Incidents in the Night Books 1 & 2 by David B

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The cover to the first book of David's B Incidents in the NightMinneapolis, Minnesota. Uncivilized Books. 2013. 100 pages.

Minneapolis, Minnesota. Uncivilized Books. 2015. 120 pages.

Cartoonist David B.’s work is a study in Western culture cast in rich illustrations. His graphic memoir Epileptic (L’Ascension du haut mal, 1996–2003) garnered comparisons to Max Ernst, but the two-part Incidents in the Night demonstrates a wider scope of influences, which are allowed to run free in this fictional escapade. Incidents in the Night is an incredible example of pastiche filtered through brilliant imagination.

Book 1 follows the fictional David B. through Parisian bookshops, seeking the nineteenth-century journal Incidents in the Night. The search winds through dreams, conspiracies, and death. Gathering characters in his search, David B., the audacious Maria, the surly Commissioner Hunborgne, and the mystical bookshop owner Mr. Lhôm seek a rogue group of Parisian bandits, The Fleet, whom they believe are working for the undead Emile Travers.

David B. begins gathering clues, which lead him to his femme fatale and a gruesome murder, and ultimately to his perceived demise. Book 2 picks up the story, and the fictional Jean-Christophe appears. In this context David B.’s brother, familiar to anyone who has read Epileptic, Jean-Christophe is uncomplicated, with only a passing mention of his “disease.” It is difficult to separate David B. the author from his fictional counterpart, as Jean-Christophe is on the cover and a prominent character in the second installment. Jean-Christophe, recognizable by his glasses, girth, and round, scarred face, has come to Paris to save David B. in a moment that feels exceptionally personal in the otherwise surreal landscape.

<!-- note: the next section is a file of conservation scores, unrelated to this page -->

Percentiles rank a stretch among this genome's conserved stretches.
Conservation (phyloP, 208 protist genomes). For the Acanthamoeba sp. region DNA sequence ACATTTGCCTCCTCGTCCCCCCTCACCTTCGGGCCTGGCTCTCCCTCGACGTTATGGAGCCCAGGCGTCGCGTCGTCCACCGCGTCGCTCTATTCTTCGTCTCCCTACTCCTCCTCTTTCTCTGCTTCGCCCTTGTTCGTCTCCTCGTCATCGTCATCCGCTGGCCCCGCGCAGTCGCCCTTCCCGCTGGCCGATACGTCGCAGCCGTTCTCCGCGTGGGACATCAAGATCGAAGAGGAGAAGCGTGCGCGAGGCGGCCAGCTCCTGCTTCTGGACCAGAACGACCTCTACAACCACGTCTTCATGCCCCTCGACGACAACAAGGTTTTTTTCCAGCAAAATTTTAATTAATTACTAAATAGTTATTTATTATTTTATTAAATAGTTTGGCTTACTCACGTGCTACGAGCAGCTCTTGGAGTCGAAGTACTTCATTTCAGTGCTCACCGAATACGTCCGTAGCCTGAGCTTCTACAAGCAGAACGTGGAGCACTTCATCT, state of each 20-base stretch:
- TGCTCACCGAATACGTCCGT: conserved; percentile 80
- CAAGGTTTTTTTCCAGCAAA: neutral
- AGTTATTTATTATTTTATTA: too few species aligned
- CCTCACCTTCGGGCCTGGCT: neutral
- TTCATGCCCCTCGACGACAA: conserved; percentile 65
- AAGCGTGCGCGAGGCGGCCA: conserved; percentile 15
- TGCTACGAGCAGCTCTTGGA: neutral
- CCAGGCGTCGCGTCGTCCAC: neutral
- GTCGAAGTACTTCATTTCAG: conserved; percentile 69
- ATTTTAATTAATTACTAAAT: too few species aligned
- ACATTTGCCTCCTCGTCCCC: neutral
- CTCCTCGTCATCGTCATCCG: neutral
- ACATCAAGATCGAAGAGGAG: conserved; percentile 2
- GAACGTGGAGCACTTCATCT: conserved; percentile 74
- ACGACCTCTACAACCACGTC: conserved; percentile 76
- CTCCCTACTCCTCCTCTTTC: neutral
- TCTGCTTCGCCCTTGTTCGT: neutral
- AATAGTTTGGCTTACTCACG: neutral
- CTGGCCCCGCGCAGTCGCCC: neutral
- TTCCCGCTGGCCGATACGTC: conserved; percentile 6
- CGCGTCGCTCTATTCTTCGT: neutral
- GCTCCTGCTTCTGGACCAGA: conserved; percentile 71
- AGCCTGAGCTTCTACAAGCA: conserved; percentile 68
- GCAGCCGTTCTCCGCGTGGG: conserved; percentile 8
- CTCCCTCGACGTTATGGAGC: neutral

In the true nature of bande dessinée, David B.’s narratives are incomplete without the illustrations, as the text and images work in symbiosis. Like woodcuts, his work calls to mind Lynd Ward or Frans Masereel, and the frames are imbued with a gravitas in the deep black and contrast of black-and-white. As David moves throughout stacks and piles of book, “Each of these bookstores secretes its own mythology and its own history,” and “we could continue to unroll the panorama of these places across the twenty districts.” 

Incidents in the Night immediately calls to mind postmodern works: Italo Calvino’s If on a Winter’s Night a Traveler, Borges’s short story “The Library of Babel,” and Umberto Eco’s Foucault’s Pendulum. Simultaneously, you are drawn into the nooks and crevices of a private detective story. Marie is told by the pontiff of the Eyes, “You must always search. Read. Never stop reading everything around you, you must read everything.” David B. exudes this wealth of knowledge, and he reinvents it through his art.

Claire Burrows
Austin, Texas

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